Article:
So what is Eiken Artois Oak Aged Lager all about? It’s no Innis & Gunn, that’s for sure. It simply can’t match it for flavour and strength of taste. They don’t say how long they left this stuff to mature in oak, but I’m guessing it was more like minutes than days. What it is, is an above average lager. If you like lager, you might have found a new favourite in Eiken Artois Oak Aged Lager? It certainly fixes some of my big complaints about lager. If you don’t like lager, but have no choice but a shop shelf full of them, this is a good compromise choice.

Rating: 3

Have you tried Eiken Artois Oak Aged Lager? What did you think of it?

Leave your corrections, opinions, thoughts, requests and recommendations in the little boxes below and I’ll think about them.


Beer Review: Imported Stella Artois

26 June, 2008

MY abstinence from lager isn’t going well. In the last few days, I’ve had a few, if not by accident, then through curiosity. And it’s curiosity that brought me to this one. I had decided to put off the notorious, and big-name Stella Artois for as long as possible. But a variety caught my eye. Here is a little bottle of imported Stella Artois.

Imported Stella Artois bottle

First impressions are, that it’s easy to confuse with the non-imported bottle. They’re both green. They both have almost identical labels. But this one has a big thing around the neck and the words “Imported” to set it apart. So you need to be observant not to end up with the faux Belgian Stella Artois premium lager.

Imported Stella Artois neck

As neck labels go, it’s unusual. More of a wrapper than a label. There’s perforated part around the cap, so you can get into it. The all important word “Imported” is suitably prominent. The words “From Belgium” are also good to see. I for one like to know where my beer has come from. Then there’s all the Stella Artois insignia. The logo seems to be a horn, with some barley and hops behind it. There’s also what look like stamps or medals, but they are much too small to see.

The front label looks almost identical to that of the non-imported bottle. But there are some differences. Sadly, I don’t have the other version to hand for a side-by-side comparison. And that would be nerdily unnecessary anyway.

Imported Stella Artois front label

The front label is unmistakable. Clear and well designed, this gold, white and red label sums up continental quality.

The writing in the border of the roundel tells you what you need to know. That this is a “Premium Lager Beer” and that is it “Belgium’s Original Beer”. That Belgian origin is a big reason why I decided to pick up this bottle. So many of the best beers I’ve tried during my arduous research for this blog, have come from Belgium. The country might not have contributed much else to the world, Tin Tin excepted, but they certainly do make terrific beer. Let’s hope this is one of them.

The middle of the label, above and below the label also tell us some important facts. The date for example. This has an “anno” or 1366. One of the earliest years I’ve ever seen on a bottle of beer. It must have been hard work harvesting the raw ingredients for beer, when the wheel had yet to be invented. And there’s the location. According to this Belgian tourist board website, “Leuven” is on the Flemish side of Belgium.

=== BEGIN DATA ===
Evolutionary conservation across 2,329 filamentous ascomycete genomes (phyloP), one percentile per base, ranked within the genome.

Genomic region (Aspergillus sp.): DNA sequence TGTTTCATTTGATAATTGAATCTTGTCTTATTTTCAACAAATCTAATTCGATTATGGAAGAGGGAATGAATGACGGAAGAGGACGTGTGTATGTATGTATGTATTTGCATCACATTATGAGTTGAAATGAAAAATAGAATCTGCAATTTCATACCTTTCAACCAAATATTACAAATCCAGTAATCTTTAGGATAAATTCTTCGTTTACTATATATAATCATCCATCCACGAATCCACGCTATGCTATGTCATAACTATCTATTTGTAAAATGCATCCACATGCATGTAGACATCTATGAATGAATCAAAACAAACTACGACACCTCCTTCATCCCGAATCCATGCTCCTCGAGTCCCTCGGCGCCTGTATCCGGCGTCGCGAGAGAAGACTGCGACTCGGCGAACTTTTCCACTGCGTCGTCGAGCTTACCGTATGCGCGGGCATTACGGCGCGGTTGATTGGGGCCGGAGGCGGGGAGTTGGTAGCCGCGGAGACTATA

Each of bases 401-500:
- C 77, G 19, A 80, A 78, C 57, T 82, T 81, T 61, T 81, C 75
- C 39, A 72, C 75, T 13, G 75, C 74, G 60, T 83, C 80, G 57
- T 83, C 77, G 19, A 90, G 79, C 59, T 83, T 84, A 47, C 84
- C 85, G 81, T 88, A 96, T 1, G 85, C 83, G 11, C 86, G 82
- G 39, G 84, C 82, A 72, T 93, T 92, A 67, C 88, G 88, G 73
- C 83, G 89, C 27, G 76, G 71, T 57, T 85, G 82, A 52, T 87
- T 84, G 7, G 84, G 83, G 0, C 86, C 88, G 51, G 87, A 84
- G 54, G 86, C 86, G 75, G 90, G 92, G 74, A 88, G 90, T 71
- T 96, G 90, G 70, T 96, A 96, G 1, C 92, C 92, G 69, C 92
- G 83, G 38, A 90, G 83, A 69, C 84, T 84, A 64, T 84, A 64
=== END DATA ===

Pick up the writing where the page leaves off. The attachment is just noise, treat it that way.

Some brewers put the vital statistics on the back label. Some put them prominently on the front. Others, like Stella, put them on the front, but in a microscopic size. The volume of this bottle is 33 centilitres. Which is unremarkable. And the alcoholic volume is 5.2%. Which is slightly remarkable, because I feared this would be another uninspired 5%.

Because this is an export version, the back label is a multilingual mess.

Imported Stella Artois back label

It’s hard to know where to start. Most prominent at the top is the description “The Classic European Beer”. Funny, as I half expected it to say “Lager Louts Choice” or “The Classic Wife Beater”. Maybe Stella Artois doesn’t have the same reputation abroad as it does here in the UK.

There’s little else to report from the back label. It gives the contents are being malted barley. The size and volume of the beer bottle is repeated in case you missed it on the front. And there’s a web address which is You can choose your location and language from their flashy homepage.

With the labels out of the way surprisingly quickly, it’s time to answer those all-important questions. What is this imported Stella like? And will I feel the urge to punch strangers and family members after drinking it?

Imported Stella Artois poured into a glass

This is a premium lager, so be careful with the head. Pour gently though, and you get a good, controllable layer of froth sitting atop your drink. The colour is as you’d expect from a lager; pale yellow and full of bubbles.

The smell is good, for a lager. It smells richer and maltier than other lagers. Probably because of it’s Belgian origins.

And that quality carries over to the taste. The taste is light. No big, offensive, sudden or surprising flavours in here. Instead, you have a gentle malty bitterness.

What do I like about imported Stella Artois? It’s smooth. Impressively for a lager, it doesn’t taste horrible. It’s not too gassy. The quality is evident, unlike some so-called ‘premium’ lagers. And it’s slightly more potent than other mainstream premium lagers. All in all, it’s surprisingly drinkable. For a lager.

Inevitably, there are things I don’t like about Stella Artois. The taste for one. It may be good for a lager. But it’s still a lager. And as such, it still has that unpleasant ‘sharp’ bitterness. It’s missing any flavours beyond the small subset you find in a lager. Even though it’s a quality, premium lager, if you had to drink more than a bottle or two in a night, you’d soon get bored and start to feel as though you’re drinking dish water.

Compared to other premium lagers, Stella Artois is not at all bad. And it’s the first that isn’t a pilsner that I’ve said that about. It is still a lager, and therefore will never get far above average. But if lager is all that was on offer, I’d happily tolerate Stella Artois.

Have you tried Stella Artois? Of course you have. Here’s your chance to let the world know what you thought of it.
Leave your corrections, opinions, thoughts, ideas, suggestions and recommendations here please.